The hardest part of writing is the writing part.
I’m not kidding. Getting started? Sometimes it feels impossible. And when you do start, sometimes you hit a wall.
If you’ve had this happen to you — if you this happens to you a lot — you’re not alone. As Anne Lamott writes in “Shitty First Drafts,” a chapter from her book Bird By Bird: Some Instruction on Writing and Life, “For me and most of the other writers I know, writing is not rapturous. In fact, the only way I can get anything written at all is to write really, really shitty first drafts.”
John McPhee, in his essay “Draft No. 4,” says something very similar about his first drafts: “For me, the hardest part comes first, getting something — anything — out in front of me. Sometimes in a nervous frenzy I just fling out words as if I were flinging mud at a wall. Blurt out, heave out, babble out something — anything — as a first draft.”
So let’s crack our knuckles, pick up some mud, and get ready to fling.
For the sake of this post, I’m going to assume that you’re a student writing an essay for a class, but this activity works well for all sorts of writing. If you’re writing an assignment for a class, though, I assume you’ve got your prompt and have prepared to write your assignment by doing the necessary reading/research.
You’ll need a few things for this activity:
- At least 10 minutes
- A distraction-free writing environment
- Writing utensils and something to write on
- A stopwatch
Set your timer for one minute for the first round. Have your topic firmly in mind, and when you’re ready…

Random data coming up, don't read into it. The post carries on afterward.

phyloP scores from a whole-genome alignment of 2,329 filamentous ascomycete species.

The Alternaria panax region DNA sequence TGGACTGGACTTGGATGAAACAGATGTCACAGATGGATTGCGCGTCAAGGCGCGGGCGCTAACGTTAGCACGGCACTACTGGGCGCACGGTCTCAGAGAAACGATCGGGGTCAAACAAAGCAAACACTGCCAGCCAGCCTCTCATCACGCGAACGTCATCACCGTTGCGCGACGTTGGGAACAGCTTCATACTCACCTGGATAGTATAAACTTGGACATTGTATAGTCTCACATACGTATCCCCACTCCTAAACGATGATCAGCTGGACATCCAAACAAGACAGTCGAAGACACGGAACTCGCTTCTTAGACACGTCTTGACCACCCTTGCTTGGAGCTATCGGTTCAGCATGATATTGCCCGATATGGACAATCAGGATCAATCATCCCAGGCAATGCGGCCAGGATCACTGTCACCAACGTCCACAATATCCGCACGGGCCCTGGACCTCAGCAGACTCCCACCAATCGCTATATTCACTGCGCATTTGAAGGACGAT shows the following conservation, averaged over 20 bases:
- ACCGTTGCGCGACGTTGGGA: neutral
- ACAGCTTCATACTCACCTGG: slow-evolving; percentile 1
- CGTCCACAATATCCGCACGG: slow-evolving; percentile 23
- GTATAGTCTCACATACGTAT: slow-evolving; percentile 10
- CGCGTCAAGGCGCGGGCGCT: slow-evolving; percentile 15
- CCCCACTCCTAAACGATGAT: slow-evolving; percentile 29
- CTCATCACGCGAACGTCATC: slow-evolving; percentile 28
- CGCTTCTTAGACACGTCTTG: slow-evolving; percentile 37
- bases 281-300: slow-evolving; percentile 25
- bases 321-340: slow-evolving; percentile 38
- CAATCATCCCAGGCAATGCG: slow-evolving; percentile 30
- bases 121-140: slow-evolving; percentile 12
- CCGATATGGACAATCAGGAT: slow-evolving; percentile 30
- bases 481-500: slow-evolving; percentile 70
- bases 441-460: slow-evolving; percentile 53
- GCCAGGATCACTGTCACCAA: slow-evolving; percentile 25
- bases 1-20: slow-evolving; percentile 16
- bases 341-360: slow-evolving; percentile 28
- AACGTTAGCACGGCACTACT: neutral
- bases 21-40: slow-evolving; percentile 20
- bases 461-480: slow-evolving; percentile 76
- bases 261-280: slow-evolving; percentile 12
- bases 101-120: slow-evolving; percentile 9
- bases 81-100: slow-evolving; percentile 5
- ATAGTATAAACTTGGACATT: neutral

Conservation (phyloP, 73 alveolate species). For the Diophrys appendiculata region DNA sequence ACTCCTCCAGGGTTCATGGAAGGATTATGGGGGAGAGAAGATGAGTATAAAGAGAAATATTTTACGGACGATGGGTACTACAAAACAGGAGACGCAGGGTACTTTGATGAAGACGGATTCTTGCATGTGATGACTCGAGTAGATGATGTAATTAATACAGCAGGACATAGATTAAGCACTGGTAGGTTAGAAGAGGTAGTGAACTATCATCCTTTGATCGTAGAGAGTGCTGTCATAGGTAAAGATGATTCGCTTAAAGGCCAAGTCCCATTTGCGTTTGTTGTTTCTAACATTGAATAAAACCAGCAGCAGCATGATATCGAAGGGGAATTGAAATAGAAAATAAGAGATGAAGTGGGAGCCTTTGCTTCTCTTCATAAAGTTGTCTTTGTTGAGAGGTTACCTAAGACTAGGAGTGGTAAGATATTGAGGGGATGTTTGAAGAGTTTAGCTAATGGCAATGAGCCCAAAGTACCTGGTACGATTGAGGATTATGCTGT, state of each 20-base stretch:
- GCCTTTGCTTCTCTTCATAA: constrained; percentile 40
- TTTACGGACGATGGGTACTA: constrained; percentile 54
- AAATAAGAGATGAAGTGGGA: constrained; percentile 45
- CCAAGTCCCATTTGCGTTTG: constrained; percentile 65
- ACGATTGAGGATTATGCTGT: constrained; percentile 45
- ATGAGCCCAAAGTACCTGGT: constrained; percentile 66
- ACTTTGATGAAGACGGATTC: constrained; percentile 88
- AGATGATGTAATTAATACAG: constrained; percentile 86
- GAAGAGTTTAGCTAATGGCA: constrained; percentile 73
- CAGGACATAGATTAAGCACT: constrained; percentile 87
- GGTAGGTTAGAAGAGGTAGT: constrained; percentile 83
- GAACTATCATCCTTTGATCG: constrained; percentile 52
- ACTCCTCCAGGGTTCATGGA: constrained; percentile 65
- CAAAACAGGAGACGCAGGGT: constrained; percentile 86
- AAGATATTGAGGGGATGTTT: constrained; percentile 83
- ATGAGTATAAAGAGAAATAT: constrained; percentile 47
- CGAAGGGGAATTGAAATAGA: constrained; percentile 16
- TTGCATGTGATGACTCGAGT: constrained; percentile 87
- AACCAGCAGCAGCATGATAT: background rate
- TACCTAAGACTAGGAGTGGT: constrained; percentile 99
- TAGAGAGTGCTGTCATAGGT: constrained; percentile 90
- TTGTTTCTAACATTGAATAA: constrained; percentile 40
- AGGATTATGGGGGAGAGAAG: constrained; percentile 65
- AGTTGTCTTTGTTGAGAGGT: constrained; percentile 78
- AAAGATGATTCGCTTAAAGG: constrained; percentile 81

Don’t stop for anything. Don’t backspace or cross anything out. Misspelled something? Who gives a crap? Keep going! If you get stuck, write anything that comes to mind — your own name, the lyrics to “Baby Shark,” anything. Just don’t stop.
Write quickly for the first 30 seconds or so — your writing equivalent of a brisk walking pace — and for the last 30 seconds, pick up the pace.
Now look at what you wrote in that one minute. If it’s all crap, that’s ok! You’ll do a few more rounds. But if there’s even a hint of a spark of a glimmer of an idea that you could develop further, build on it in the next round.
Time for round two. For this round, set your timer for two minutes. Same deal: no stopping, no going back, no making corrections.
In these two minutes, write quickly for the first minute, speed up by about 10-20% for the next thirty seconds, then flat-out sprint to the finish. Get as much out as you can.
Shake those hands out and look back at what you’ve written so far. Still just crap? Who cares? No one’s going to see it. But if you’ve hit on something you can develop — some point or argument that you can elaborate on — pursue it further in the next round. Or, maybe there was another point you hit on in that first round that you want to dig into further.
Set your timer for two more minutes, and keep going as you did in round two. After each round, give yourself time to look back at what you’ve written to see if anything has burbled up that you could play around with further in a later round.